Vincent Howard and our San Bernardino County foreclosure defense lawyers wrote recently about the president's announcement of a new refinance program. On Feb. 2, President Obama released more details of that program, as the Los Angeles Times reported. Making a political move in an election year, the president proposed to expand the Home Affordable Refinance Program to a wider group of homeowners. The program already helped people who were slightly underwater and might not otherwise qualify for a refinance, but it was limited to those whose loans are backed by Fannie Mae and Freddie Mac. Under the new proposal, homeowners whose loans are owned by any lender or investor would qualify. The plan also includes a "homeowner's bill of rights," a set of federal standards intended to fight abuses and deceit by lenders.
According to a breakdown by Time magazine, borrowers would need to have a credit score of at least 580 to qualify. Their loans could be no larger than the FHA loan limits for the area; in southern California, this is $729,750. The residence must be a single-family home occupied by its owner -- likely an attempt to exclude investment homes -- and the borrowers must owe no more than 140 percent of the loan's value. Thus, for a home now valued at $100,000, the borrowers could not owe more than $140,000. And borrowers must have missed no payments in the last six months and only one payment in the six months before. Those who are further underwater than 140 percent may still be able to qualify, but only if their lenders are willing to write off some principal. The loans would likely be shorter-term loans that allow quicker equity-building in exchange for higher monthly payments.
The Federal Housing Administration would back the refinanced loans, with funding from a "financial crisis responsibility fee" of 0.15 percent on some liabilities of larger financial institutions. This is a proposal Obama has made before, and it has already been decried by Congressional Republicans as a tax on banks that could hurt the economy. Republicans also questioned whether it's wise for the FHA to take on more risk. Some financial observers saw irony in the fact that the lending standards for these refinances would be lower than they currently are in the market; borrowers would need to have a job, but not to submit tax returns or have the house reappraised. Unemployed borrowers might even qualify after submitting more detailed information. Political observers expected that the plan wouldn't get through Congress and suggested that it was proposed more as an election issue than a serious plan.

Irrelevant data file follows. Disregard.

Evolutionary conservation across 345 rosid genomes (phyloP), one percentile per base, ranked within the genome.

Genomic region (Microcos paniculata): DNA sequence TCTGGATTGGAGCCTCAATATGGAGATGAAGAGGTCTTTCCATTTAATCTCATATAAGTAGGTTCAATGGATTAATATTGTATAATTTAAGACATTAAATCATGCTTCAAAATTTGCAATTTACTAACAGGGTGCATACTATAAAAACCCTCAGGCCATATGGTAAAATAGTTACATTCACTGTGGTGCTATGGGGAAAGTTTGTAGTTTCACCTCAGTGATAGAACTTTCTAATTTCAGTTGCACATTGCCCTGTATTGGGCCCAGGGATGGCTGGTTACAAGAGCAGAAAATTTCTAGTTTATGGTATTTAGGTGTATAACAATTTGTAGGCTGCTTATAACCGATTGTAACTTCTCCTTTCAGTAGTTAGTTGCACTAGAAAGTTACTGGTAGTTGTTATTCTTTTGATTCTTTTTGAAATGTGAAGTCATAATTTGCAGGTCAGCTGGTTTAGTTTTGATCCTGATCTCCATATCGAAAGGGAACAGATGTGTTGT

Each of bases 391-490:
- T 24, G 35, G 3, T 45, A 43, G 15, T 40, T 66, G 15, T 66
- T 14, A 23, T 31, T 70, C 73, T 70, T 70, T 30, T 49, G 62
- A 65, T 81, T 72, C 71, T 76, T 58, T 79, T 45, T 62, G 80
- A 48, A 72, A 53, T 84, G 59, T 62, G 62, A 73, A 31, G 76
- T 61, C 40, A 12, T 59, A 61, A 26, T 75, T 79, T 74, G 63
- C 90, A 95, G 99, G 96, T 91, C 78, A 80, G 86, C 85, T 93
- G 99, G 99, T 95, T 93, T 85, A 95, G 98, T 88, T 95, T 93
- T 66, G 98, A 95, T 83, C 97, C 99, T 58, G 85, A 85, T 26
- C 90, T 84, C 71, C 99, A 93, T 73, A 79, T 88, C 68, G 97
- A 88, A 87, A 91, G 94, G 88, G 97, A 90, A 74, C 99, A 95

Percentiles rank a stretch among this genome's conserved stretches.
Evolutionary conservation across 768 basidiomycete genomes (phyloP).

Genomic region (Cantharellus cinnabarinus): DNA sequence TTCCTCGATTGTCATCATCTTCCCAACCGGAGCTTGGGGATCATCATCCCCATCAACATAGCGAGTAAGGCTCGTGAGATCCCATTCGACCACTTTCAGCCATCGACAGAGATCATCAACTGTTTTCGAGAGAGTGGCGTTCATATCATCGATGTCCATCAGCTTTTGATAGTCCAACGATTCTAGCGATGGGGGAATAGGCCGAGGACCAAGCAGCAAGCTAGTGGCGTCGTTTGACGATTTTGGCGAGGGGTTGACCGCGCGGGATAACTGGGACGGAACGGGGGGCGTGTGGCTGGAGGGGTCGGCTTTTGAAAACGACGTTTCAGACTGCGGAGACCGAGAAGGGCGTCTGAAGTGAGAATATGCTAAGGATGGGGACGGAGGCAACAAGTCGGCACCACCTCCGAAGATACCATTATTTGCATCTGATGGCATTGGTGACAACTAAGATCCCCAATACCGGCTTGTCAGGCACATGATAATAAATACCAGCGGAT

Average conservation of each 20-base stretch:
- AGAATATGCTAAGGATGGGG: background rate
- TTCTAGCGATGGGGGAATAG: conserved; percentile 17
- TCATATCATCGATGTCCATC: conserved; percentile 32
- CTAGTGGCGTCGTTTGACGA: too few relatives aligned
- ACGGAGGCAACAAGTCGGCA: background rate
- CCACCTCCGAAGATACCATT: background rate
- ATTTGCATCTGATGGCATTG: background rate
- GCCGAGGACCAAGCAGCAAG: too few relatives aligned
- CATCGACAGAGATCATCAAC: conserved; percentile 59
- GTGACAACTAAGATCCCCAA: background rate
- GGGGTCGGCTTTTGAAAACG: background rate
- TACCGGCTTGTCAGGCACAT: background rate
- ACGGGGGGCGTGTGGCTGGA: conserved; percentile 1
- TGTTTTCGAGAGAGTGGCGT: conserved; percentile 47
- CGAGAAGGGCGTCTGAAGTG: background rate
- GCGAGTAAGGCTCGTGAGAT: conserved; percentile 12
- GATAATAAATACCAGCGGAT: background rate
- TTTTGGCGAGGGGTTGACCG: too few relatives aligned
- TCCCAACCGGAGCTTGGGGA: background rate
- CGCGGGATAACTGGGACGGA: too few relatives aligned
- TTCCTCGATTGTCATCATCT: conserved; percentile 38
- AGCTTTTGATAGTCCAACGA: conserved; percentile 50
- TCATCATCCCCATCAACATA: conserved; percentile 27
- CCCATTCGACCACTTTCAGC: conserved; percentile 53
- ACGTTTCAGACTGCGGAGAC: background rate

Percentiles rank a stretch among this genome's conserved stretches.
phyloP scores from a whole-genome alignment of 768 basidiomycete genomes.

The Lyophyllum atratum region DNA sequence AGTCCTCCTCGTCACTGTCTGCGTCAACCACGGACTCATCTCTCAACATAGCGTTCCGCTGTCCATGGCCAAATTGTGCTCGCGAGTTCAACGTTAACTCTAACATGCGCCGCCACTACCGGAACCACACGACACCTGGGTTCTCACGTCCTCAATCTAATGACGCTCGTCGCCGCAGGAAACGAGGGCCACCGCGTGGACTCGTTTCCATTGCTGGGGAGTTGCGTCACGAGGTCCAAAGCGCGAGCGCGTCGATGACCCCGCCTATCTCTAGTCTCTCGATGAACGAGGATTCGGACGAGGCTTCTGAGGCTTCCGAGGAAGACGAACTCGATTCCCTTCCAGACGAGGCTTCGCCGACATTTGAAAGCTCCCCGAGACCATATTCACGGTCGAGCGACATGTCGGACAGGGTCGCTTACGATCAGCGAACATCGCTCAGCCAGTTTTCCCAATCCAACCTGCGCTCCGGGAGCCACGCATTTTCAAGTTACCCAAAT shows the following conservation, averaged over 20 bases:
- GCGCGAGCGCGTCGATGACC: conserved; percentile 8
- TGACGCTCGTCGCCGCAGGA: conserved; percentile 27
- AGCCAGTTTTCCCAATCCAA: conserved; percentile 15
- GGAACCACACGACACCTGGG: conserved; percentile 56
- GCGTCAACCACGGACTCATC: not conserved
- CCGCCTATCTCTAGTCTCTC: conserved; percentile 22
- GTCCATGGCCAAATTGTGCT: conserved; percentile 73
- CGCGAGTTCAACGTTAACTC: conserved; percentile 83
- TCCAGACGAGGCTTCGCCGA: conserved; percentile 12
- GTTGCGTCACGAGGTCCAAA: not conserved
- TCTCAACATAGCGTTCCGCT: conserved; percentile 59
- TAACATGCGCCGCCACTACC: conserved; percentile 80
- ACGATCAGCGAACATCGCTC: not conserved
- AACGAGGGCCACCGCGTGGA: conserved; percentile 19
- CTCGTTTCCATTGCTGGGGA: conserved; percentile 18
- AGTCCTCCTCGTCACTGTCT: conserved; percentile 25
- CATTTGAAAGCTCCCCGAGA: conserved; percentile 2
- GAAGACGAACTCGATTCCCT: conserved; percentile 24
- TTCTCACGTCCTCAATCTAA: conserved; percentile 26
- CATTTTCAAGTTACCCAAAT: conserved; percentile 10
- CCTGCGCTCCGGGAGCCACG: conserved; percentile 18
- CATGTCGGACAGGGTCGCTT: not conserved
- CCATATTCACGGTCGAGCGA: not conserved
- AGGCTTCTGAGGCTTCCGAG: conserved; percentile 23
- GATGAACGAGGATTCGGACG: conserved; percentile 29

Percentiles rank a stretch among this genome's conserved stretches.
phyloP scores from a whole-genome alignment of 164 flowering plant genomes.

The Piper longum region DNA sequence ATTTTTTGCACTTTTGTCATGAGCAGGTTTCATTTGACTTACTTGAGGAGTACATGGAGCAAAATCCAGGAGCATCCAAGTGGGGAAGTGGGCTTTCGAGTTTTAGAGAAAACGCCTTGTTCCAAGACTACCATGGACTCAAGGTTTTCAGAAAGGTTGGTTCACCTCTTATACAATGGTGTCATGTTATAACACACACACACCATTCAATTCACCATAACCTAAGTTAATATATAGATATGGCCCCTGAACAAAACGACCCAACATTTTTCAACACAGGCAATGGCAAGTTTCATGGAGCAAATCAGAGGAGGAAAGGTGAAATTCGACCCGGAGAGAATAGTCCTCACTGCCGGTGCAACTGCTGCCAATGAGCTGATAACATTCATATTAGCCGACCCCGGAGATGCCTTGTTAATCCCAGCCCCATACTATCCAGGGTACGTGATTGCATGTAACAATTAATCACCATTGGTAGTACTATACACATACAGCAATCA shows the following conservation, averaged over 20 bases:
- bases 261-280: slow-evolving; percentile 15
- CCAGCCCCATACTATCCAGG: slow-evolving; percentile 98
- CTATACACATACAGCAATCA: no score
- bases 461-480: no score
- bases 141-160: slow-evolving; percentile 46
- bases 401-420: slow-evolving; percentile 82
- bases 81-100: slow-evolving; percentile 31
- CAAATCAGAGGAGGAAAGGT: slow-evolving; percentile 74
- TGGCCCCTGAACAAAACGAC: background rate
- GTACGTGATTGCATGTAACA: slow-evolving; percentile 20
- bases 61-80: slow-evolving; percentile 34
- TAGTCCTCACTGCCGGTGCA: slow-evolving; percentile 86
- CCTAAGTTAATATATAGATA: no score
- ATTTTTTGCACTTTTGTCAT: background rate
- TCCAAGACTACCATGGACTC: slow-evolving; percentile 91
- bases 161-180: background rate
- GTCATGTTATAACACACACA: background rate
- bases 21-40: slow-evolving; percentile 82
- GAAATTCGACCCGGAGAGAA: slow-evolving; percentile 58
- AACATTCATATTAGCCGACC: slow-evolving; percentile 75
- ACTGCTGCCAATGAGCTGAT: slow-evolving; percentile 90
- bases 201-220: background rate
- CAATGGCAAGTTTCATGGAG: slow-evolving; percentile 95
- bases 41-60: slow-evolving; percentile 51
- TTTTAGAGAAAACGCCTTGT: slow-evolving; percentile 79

That's unfortunate, because Vincent Howard and our Anaheim foreclosure defense attorneys would be delighted to see more help for homeowners stuck in homes they can't refinance or sell. Thanks to the housing downturn, people who bought their homes at higher points in the market now routinely find themselves underwater; roughly half of all homeowners in the Inland Empire are believed to owe more than their homes are worth. Even when they've done everything "right" by conventional standards, they have no home equity. This is disappointing when the borrowers plan to stay put, but it's devastating for people seeking to move for a job or refinance to get some relief from high interest rates. Vincent Howard and our Murrieta foreclosure defense lawyers routinely represent people put into this position by predatory or otherwise unfair lending practices.
If you're facing foreclosure and you're tired of excuses and delays from your loan servicer, call Howard Law, P.C., instead. You can reach us through our website or at 1-800-872-5925 toll-free.